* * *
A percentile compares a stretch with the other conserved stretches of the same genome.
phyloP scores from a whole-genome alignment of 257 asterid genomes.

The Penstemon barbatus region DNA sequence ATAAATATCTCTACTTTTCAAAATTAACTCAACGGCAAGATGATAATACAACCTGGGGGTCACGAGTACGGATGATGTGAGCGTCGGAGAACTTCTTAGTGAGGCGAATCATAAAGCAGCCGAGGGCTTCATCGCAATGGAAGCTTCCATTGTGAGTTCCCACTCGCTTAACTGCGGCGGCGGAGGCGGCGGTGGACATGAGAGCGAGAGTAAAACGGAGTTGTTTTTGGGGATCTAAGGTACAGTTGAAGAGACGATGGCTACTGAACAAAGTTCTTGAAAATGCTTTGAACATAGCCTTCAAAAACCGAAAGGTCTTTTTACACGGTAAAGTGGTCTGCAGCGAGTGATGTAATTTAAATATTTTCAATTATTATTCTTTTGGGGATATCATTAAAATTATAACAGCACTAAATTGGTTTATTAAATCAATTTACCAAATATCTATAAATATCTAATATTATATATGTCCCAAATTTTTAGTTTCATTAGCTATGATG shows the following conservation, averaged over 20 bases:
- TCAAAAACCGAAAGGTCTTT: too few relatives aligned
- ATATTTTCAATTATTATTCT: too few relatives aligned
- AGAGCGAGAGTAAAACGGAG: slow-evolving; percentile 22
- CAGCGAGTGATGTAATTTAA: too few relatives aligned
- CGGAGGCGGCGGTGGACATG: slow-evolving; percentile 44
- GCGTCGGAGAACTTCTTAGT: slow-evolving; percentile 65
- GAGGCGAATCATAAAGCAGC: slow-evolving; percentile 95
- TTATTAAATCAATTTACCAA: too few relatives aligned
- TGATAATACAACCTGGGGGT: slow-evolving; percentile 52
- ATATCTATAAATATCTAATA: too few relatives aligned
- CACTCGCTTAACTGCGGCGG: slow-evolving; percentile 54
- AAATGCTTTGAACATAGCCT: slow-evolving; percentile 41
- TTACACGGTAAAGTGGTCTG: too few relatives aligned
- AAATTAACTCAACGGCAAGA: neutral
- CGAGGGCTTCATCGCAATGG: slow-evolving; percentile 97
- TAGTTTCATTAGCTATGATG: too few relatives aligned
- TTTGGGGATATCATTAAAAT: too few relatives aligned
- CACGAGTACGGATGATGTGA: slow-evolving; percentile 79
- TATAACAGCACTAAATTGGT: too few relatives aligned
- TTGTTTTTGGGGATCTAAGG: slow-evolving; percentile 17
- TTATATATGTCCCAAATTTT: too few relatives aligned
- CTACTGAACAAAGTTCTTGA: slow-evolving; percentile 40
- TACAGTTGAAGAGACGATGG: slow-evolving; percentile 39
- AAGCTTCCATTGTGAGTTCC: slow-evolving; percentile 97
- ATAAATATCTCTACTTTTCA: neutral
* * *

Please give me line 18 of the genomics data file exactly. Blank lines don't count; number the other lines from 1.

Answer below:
- CGAGGGCTTCATCGCAATGG: slow-evolving; percentile 97